There’s a lot of hubbub about Hyatt flying up draft boards due to his speed and quickness down the field. Comparisons to Tyreek Hill are being drawn, which make any GM salivate.
It’s hard to deny his acceleration and the production proves it; 1,200+ yards, almost 19 yards per reception, and 15 touchdowns in the SEC is a miraculous stat line. If he was playing for the Crimson Tide, he’d be a bona-fide top 10 pick.
This player may truly not be available at this pick by the time April comes around, but for now he’s the perfect fit at the top of the second round.
R3. Pick 65: Zach Harrison, DE - Ohio State
Another option is KJ Henry from Clemson, but drafting the second-best pass rusher on a team is like someone else picking your coffee order for you. Harrison has the physique of dreams: 6’6”, 275 pounds, and a boom-or-bust prospect by all accounts.
The core cons’ against Harrison have to do with pre-snap reads, timing, and technique. All things, depending on the scout and reader elicit a different response. Either teams believe they can train bad habits our or would rather a more consistent prospect.
For a team where the bottom of the talent trough has been hit, adding a guy who has elite-level capabilities in the third round makes sense. The Texans add a talented prospect who can grow into the role with other players such as Jonathan Greenard and Ogbo Okoronkwo starting off the edge.
R3. Pick 73: Ricky Stromberg, C - Arkansas
Yes, yes this is in fact a defense-focused draft pick, but for the 5-7 more mock drafts that I write the Texans will be drafting a center in the first three rounds.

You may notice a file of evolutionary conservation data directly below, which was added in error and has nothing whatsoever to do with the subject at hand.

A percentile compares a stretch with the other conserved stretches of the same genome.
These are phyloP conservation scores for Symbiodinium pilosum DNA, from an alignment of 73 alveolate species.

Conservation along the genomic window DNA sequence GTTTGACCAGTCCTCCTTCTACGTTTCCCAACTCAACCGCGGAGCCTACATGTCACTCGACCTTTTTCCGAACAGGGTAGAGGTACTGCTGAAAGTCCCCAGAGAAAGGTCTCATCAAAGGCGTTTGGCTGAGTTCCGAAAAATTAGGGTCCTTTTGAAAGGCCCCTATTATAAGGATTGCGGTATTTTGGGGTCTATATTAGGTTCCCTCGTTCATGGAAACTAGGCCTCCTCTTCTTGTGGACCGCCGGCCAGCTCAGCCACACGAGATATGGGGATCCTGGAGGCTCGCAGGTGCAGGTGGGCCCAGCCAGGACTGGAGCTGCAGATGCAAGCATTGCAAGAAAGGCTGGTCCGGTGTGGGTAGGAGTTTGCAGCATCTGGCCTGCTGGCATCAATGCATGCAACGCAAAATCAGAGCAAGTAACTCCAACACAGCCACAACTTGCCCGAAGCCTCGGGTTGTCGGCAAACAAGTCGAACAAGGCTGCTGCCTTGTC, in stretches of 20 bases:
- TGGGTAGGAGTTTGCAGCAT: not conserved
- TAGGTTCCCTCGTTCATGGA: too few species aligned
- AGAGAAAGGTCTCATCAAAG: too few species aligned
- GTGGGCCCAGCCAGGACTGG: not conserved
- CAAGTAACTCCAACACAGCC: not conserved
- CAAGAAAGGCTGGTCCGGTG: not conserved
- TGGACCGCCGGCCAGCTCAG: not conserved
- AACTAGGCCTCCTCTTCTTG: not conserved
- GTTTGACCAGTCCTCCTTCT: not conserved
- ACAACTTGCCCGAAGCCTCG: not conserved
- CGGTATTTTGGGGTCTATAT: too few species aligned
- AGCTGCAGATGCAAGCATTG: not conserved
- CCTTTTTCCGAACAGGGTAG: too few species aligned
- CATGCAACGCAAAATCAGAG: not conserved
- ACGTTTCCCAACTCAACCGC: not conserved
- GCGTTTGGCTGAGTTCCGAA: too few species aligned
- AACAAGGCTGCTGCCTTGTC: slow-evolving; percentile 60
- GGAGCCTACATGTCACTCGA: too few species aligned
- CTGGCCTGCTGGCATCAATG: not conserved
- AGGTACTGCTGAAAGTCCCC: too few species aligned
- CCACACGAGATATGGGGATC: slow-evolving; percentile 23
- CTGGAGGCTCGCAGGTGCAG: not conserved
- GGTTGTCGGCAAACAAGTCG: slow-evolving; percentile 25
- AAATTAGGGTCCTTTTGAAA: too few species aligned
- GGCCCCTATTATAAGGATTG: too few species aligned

Current starter Scott Quessenberry failed to support rookie Kenyon Green and was a weak spot in an ultimately improved offensive front. At 6’3, 310 lbs., the First-Team All SEC center is a four-year starter with accolades throughout his tenure in Arkansas. He has a center’s balance of athleticism, length and agility; ultimately he won’t inspire ballerinas but he can pack a punch and get the job done.
He’d be a plug-and-play starter on the offensive line, which you can’t ask for more from your fifth pick in the draft.
R4. Pick 101: Sydney Brown, S - Illinois
Production. Production. Production. Sydney Brown elevated the Fighting Illini’s defense to unprecedented heights this season. With six interceptions, seven passes defended and 59 tackles on the season, Brown’s productivity is exactly what you are looking for in the fourth round.
He’s not an enforcer like Pitre but rather a ball hawk with impressive football IQ and a talent for being at the right place at the right time. He’d be an instant impact player on special teams and vie for starting role immediately. Placing Brown next to Pitre would give the two a long-term partner and round out the young secondary the Texans are putting together with Stingley Jr., Pitre, first-round pick Joey Porter Jr, and Brown.
That’s a secondary that can compete in the AFC South where QBs aren’t in their heyday and this group can develop into a formidable group instead of getting picked a part at a young age.
In summary, the Texans would add two new defensive lineman to support Maliek Collins, Roy Lopez, and Jonathan Greenard. They skip out on linebacker as the position has future leaders in Christian Harris and Jake Hansen along with veteran Christian Kirksey. They add two impact secondary players in Joey Porter Jr. and Sydney Brown, which immediately make the Texans secondary a young and dynamic group. On offense, whoever takes over at QB will have a new weapon and person at center to snap them the ball.
If you want to go all seven rounds with me, I would predict the Texans use their remaining draft picks to either combine and trade up or add low-end offensive tackles who they will transition to guard. A fifth round running back to support Pierce makes sense. And to round it out, more tight ends are always welcome in Houston until we find one that sticks.